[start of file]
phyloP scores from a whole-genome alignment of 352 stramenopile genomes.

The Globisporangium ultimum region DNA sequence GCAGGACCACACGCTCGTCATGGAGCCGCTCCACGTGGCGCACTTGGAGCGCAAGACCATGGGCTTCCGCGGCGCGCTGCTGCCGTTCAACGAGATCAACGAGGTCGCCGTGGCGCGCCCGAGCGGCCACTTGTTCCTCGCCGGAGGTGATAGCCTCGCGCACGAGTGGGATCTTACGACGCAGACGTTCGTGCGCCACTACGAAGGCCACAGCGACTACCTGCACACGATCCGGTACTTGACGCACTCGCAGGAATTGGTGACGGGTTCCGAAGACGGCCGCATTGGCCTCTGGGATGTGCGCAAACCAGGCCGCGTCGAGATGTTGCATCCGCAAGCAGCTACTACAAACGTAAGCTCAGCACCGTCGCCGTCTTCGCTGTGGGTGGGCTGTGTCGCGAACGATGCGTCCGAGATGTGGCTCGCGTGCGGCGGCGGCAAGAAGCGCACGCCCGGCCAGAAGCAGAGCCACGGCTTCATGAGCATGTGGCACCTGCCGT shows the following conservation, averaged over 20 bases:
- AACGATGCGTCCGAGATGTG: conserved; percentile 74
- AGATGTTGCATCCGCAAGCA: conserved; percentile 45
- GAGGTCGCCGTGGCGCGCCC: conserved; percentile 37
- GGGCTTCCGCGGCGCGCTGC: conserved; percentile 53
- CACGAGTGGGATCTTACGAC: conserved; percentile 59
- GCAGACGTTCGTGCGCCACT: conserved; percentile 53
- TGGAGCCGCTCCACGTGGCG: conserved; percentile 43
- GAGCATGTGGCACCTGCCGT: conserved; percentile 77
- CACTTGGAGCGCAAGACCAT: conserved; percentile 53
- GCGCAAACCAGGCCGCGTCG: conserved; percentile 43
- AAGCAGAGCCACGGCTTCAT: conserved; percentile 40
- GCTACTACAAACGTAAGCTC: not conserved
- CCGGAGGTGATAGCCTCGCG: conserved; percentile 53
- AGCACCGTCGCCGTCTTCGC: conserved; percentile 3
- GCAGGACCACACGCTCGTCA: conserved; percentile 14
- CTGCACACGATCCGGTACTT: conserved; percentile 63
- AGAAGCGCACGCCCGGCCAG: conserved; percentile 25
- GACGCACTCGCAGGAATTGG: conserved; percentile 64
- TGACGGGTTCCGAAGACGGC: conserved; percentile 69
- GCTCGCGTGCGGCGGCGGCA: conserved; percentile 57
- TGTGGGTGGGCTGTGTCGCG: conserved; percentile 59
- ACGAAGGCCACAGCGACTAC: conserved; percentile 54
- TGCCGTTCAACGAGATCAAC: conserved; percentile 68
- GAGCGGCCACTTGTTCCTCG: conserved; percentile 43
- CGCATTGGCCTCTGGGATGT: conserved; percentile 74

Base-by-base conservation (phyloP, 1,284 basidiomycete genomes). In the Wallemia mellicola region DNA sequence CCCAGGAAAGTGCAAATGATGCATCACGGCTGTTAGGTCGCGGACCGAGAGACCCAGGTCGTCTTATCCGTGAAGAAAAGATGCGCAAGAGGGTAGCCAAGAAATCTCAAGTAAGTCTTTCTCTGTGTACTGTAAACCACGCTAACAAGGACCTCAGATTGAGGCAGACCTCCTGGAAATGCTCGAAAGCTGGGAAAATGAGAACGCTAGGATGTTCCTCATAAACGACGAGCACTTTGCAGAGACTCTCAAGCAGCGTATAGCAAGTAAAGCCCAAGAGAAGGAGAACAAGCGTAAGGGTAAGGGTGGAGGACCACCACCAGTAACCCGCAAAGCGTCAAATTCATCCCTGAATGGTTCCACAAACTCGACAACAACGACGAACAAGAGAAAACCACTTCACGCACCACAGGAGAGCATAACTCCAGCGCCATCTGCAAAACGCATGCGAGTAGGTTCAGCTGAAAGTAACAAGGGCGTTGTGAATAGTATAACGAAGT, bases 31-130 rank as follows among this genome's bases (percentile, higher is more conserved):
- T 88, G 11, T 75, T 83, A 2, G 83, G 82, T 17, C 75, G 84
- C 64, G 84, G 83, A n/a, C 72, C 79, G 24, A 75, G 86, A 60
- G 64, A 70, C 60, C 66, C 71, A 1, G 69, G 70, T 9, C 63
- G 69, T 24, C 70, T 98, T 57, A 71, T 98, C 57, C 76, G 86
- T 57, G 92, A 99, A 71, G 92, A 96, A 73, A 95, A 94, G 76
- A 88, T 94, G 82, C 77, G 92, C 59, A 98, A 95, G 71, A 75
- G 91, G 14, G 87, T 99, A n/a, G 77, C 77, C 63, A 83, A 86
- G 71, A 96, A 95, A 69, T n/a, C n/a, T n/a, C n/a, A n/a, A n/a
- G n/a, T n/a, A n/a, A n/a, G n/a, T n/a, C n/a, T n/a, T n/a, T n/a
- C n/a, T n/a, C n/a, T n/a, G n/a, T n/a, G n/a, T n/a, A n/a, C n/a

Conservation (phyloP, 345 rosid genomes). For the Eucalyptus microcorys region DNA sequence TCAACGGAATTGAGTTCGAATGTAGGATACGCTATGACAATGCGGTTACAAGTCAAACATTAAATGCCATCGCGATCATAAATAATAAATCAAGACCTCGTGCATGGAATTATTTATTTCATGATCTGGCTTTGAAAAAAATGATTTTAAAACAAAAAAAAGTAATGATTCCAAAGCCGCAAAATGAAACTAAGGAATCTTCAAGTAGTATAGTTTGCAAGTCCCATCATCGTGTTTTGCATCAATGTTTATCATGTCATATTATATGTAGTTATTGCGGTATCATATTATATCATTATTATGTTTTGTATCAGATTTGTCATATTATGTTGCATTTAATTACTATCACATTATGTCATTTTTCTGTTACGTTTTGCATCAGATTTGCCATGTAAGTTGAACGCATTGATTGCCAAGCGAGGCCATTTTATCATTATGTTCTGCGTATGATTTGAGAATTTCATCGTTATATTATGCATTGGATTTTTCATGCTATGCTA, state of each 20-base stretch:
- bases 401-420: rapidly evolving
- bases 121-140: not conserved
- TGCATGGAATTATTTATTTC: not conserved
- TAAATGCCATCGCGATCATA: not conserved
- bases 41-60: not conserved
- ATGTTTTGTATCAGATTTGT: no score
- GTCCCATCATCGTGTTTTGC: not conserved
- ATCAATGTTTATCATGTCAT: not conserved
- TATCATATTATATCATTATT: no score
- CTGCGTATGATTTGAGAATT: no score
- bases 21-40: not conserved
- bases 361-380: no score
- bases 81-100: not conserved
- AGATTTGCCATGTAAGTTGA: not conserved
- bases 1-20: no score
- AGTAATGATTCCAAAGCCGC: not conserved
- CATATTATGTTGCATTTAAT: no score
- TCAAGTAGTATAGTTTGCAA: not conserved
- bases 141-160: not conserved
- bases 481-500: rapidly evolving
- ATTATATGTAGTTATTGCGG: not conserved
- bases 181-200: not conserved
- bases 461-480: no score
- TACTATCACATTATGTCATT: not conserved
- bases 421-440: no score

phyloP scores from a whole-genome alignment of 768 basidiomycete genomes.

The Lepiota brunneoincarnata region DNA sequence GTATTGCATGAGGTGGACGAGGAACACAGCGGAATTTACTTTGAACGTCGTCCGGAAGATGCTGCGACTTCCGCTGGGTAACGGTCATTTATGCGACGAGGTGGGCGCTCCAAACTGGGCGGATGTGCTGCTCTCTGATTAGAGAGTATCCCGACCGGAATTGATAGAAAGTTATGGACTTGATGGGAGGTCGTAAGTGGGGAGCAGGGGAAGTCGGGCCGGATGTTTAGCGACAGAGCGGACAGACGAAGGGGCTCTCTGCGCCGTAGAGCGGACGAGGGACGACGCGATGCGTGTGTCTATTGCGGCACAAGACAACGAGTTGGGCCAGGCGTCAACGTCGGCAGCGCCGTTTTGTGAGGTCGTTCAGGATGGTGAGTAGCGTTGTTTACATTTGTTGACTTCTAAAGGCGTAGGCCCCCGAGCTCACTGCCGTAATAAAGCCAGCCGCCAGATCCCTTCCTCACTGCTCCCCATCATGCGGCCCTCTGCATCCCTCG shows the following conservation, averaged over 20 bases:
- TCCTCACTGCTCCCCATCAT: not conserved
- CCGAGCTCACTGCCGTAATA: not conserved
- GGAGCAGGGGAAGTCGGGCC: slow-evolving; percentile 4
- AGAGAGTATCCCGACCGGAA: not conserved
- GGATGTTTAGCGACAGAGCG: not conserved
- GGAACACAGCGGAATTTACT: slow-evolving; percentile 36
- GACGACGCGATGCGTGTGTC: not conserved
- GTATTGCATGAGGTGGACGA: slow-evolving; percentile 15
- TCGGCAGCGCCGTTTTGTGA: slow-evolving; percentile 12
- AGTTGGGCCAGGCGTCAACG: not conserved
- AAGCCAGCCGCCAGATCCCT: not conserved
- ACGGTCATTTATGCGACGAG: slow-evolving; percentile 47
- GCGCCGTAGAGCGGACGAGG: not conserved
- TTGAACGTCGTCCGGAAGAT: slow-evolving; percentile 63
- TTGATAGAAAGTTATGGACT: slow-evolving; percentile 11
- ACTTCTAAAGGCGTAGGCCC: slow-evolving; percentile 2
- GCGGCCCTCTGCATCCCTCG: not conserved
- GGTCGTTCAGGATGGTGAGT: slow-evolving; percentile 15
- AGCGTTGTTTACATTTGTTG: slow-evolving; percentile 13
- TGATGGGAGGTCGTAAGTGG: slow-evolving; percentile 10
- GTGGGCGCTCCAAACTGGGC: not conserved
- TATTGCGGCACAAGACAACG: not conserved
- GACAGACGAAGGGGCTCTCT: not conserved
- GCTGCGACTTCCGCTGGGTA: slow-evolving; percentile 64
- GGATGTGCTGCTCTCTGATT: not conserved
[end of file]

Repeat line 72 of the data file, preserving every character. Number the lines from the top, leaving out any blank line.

- GGAACACAGCGGAATTTACT: slow-evolving; percentile 36